I am starting a series called My Favorite Things, to showcase a few things a week that have brought joy. And while it focuses on things (sometimes), I hope that the posts translate to how joy can come from a handful of objects, and that fewer is, truly, better. It is also valuable to me that not all things are my own, neither are they all new. Lastly, not all things are physical, such as good mid-day lighting, or the first frosty morning. While it was originally created as a personal project aimed at de-cluttering my camera, always devoid of memory, it is also meant to be a weekly public reflection of my most gratifying moments. Without further adieu, here are this week’s favorites.
It’s winter time and citrus fruits abound. Sweet, juicy, and bright, the perfect contrast to gray weather and chilled bones. Hence, the perfect time to share an orange-infused latte recipe (‘cuz it’s been a while), as inspired by our favorite local coffee shop, Hopper and Burr’s. Introducing, Cafe Nico.
This drink has it all. It starts with orange peel, simmered and candied with sugar and water to create a lusciously subtle homemade orange simple syrup. Nothing like a little zest to give you that early morning kick, much appreciated after an invigorating 6 am yoga session. A few teaspoons (plus or minus a dash) coat the bottom of a shallow mug, or better yet, a small 4 oz. glass, followed by a rich and creamy espresso pull. Currently at our house, we have the Decaf Sumatra Mandheling from Portola Coffee Roasters, with dark fruit, earthy, chocolate, and herbal notes, or the Karinga AB, also from Portola, with black currants, melon, lemon-lime, and herbal tones. The latter imparts an additional layer to this citrusy drink. To get an espresso assortment shipped to your door for everyday at-home coffee, may I recommend one of our favorite providers, Blue Bottle Coffee.
Rounding everything off, we sprinkle the top of the espresso pull with a dash of cinnamon, to add warmth to the winter season. If you are feeling up for it, I would mix in some orange zest with the cinnamon prior to adding it to the coffee. Off course, the drink wouldn’t be a latte without steamed milk. I find that the ratio of a 4 oz glass allows for equal parts orange syrup and steamed milk, which is my preferred combination. My favorite cortado cup is this black 4.5 oz Monty Milk Art Cups by Fellow. The latte will appeal to those looking for just a hint of orange zest. Whether you choose to drink in one gulp or in tiny sips, it is sure to take you to the warmer summer days ahead.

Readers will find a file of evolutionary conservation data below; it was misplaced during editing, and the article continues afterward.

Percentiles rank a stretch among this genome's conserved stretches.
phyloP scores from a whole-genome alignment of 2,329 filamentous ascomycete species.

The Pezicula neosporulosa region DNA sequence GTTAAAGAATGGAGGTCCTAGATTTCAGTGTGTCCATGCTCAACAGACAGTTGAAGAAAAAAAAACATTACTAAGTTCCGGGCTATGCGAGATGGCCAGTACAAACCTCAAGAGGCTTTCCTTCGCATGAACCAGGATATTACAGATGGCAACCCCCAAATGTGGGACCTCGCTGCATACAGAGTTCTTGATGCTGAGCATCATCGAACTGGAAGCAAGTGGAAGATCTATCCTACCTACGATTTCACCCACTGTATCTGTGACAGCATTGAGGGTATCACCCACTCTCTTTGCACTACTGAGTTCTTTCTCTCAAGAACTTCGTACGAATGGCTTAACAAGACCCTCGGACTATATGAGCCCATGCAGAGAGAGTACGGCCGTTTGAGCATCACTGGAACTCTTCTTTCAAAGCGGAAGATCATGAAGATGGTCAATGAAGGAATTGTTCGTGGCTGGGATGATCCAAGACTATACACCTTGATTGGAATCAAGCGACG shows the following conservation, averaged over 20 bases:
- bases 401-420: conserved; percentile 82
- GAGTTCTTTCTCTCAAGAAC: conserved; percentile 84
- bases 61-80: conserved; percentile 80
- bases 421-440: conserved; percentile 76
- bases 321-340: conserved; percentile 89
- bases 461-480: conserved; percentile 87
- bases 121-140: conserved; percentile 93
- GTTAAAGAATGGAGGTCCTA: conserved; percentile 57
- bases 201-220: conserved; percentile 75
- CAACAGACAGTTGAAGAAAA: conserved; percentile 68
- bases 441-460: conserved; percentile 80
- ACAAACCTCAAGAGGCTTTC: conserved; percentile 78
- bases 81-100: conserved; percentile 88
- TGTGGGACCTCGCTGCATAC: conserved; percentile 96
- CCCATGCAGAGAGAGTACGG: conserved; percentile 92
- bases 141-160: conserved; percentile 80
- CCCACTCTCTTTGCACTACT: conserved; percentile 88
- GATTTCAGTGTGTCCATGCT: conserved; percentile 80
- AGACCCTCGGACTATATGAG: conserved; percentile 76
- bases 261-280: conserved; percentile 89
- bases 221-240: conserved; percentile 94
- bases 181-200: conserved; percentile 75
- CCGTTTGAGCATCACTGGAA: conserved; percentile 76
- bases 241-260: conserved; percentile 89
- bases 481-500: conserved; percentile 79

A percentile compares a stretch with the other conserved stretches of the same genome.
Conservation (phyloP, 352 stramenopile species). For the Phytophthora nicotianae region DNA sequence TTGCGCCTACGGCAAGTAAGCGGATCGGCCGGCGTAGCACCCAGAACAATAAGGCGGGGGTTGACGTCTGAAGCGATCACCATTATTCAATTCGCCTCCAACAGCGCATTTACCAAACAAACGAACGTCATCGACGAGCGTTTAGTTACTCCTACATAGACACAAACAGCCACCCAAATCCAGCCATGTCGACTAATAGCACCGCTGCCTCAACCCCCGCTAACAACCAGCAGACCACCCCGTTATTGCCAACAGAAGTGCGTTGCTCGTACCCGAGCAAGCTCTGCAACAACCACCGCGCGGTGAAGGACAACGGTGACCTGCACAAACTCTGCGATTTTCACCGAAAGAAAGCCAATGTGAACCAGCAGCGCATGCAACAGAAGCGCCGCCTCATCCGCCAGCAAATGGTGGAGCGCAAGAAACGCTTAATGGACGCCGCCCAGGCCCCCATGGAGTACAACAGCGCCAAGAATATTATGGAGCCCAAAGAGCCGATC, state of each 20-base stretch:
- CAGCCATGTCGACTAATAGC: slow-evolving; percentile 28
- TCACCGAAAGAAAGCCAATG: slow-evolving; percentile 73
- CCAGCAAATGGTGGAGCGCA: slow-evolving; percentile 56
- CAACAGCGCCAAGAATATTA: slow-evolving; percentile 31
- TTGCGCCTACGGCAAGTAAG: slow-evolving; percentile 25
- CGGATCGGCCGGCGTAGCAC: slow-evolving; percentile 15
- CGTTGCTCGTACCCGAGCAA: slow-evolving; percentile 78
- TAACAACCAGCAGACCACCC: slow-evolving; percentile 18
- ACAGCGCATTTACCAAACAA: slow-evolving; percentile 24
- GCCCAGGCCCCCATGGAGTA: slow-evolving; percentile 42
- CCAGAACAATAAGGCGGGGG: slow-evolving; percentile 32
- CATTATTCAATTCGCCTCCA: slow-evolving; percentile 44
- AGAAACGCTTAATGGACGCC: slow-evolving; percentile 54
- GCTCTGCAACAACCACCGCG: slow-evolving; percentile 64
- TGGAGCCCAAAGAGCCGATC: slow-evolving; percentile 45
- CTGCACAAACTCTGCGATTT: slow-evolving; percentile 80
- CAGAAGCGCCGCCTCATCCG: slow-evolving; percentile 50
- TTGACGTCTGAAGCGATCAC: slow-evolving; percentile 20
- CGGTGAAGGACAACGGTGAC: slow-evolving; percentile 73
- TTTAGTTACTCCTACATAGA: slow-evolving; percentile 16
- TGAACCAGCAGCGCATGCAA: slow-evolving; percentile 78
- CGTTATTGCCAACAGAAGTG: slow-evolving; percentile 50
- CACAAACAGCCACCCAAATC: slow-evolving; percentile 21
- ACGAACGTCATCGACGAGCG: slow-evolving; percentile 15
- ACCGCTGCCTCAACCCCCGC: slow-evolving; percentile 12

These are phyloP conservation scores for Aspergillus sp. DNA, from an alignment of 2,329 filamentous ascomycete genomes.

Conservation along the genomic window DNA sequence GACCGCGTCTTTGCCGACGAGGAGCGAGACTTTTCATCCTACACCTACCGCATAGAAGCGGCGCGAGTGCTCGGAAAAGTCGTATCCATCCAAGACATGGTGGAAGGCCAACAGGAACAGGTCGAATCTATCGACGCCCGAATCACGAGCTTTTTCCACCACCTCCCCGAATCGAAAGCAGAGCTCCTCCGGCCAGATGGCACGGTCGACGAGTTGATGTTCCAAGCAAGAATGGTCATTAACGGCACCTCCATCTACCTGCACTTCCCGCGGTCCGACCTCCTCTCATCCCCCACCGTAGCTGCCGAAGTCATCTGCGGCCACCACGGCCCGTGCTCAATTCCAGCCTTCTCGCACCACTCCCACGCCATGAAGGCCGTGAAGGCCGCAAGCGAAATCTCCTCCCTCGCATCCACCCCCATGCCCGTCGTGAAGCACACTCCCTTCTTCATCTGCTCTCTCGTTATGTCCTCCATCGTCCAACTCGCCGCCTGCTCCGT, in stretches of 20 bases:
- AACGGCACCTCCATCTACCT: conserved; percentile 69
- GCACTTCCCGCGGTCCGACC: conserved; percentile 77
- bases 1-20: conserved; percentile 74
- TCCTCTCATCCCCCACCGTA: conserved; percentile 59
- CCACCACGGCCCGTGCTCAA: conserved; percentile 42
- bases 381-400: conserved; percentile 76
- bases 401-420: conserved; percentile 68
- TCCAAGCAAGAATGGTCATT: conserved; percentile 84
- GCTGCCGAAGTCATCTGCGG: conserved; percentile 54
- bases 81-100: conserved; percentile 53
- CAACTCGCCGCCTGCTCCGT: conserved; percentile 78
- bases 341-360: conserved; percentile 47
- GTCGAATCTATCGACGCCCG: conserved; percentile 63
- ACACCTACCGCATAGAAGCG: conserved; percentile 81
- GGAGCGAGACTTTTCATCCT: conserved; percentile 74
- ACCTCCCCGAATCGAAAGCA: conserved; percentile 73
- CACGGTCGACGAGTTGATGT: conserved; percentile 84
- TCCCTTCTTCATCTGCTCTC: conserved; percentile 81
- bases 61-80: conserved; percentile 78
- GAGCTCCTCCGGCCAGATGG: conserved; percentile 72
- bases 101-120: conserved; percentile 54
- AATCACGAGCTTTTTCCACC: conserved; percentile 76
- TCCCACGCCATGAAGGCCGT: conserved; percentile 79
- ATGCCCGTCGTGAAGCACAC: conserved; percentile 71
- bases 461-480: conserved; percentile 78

Tools You Need:
There are a few gadgets that you will need in order to make a Cafe Nico at home. These are some of our gadgets that we are impartial to.
Scale – I own this one, because it weighs heavy-enough things for bread-making as well. I also like this because I can toggle between grams and ounces. Mike has this one that he uses for coffee exclusively, which is what we mostly use when measuring coffee bean and water weight. It is especially useful since it has that timer, essential to latte pulls and drip-coffee!
Grinder – The grinder plays a huge role in the quality of your brew (or espresso, or latte, or what-have-you). We used to just live with the results of a sub-par grinder, until last Christmas, when our gift to each other was a high quality grinder that has been spewing out delicious pours ever since.
Espresso Machine – We own the La Marzocco Linea Mini. It is a high end espresso machine that my husband sold his motorcycle for after waiting ten years to buy it. We use it every day and are slowly earning back the money we spent buying it by not going to a coffee shop for our espresso based drinks.
18 g of coffee of your choice, pulled as an espresso shot
Steamed milk of your choosing, the original recipe calls for half – and – half
Cinnamon (a dash)
Orange zest (optional)
Prior to making the coffee, I would pre-mix some orange zest (if using) with the cinnamon. The last thing you want to do is allow the coffee to cool while you scramble for this mixture. You want it to be prepared with a mesh strainer set aside or placed in a shaker for easier sprinkling.
Place 4-5 teaspoons of homemade orange simple syrup at the bottom of your cup or glass. This is the part that allows you to control how citrusy and sweet the drink actually is. Mr. Debtist prefers only 3 teaspoons, whereas I almost always do the full five.